Body mass index (BMI) and waist circumference (WC) are two common ways to measure obesity. There is a debate, however, about which of these two measures are more closely associated with elevated blood pressure (BP). The aim of this study is to investigate the prevalence of obesity and whether BMI and WC is better associated with elevated BP in children and adolescents. A representative sample of 8613 Chinese youth aged 7–17 years from seven cities in Northeastern China was selected and measurements of height, weight, WC, BP were taken from 2012 to 2013. The average age of the children was 11.3 ± 2.3 years. The prevalence of overweight/obese and abdominal obesity in the subjects was 35% and 44.8%, respectively. We found that both BMI and WC were significantly associated with elevated BP. An increase of 1 kg m−2 in BMI was associated with a 1.10 (1.08–1.12, 95% CI) increased risk of an elevated BP diagnosis in boys, and a 1.14 (1.11–1.16, 95% CI) increased risk in girls. Meanwhile, a 1 cm increase in WC correlated with a 1.03 (1.02–1.04, 95% CI) and a 1.05 (1.04–1.06, 95% CI) increased risk of higher BP in boys and girls, respectively. Compared to the normal-weight youth, subjects with elevated BMI (BMI > 85th) had higher risk of elevated BP (OR: 2.42, 95% CI: 2.13–2.75) than that of in elevated WC participants (OR: 2.00, 95% CI: 1.77–2.27). Therefore, BMI may associate better with elevated BP than WC in Chinese youth in our Seven Northeastern Cities study.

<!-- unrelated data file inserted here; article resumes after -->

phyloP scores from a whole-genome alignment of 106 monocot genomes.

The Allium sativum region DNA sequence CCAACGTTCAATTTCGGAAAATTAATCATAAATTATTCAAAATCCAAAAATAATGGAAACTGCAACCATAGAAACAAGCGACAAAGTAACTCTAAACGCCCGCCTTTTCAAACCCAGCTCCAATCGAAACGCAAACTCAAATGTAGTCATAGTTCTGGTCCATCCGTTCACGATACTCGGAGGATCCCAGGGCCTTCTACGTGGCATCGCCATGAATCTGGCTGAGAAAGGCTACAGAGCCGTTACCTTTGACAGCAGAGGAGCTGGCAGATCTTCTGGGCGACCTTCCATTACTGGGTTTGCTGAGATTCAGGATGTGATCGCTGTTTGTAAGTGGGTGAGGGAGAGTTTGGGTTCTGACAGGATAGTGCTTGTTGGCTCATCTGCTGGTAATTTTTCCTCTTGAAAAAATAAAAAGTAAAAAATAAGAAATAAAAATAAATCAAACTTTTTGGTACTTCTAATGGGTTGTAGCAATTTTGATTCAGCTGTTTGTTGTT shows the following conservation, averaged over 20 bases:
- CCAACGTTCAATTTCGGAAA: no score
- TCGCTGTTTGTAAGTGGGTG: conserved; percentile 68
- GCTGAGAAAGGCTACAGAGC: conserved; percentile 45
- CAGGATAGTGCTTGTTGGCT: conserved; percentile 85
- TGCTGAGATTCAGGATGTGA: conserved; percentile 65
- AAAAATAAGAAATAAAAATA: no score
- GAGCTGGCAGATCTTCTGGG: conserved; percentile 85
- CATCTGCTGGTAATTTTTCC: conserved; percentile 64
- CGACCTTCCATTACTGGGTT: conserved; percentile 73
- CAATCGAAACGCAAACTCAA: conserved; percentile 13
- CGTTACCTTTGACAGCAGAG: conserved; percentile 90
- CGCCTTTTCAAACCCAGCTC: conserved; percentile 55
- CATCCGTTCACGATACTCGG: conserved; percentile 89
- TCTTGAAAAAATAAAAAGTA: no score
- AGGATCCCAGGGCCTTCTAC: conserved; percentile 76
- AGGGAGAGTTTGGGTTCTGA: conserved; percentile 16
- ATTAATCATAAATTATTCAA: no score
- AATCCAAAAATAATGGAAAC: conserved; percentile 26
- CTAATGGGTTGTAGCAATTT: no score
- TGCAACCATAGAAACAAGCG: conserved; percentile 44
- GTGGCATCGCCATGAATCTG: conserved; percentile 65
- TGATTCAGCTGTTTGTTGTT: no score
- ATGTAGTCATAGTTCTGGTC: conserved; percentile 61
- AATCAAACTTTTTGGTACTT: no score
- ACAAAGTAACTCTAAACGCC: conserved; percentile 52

All Science Journal Classification (ASJC) codes
- Endocrinology, Diabetes and Metabolism
- Nutrition and Dietetics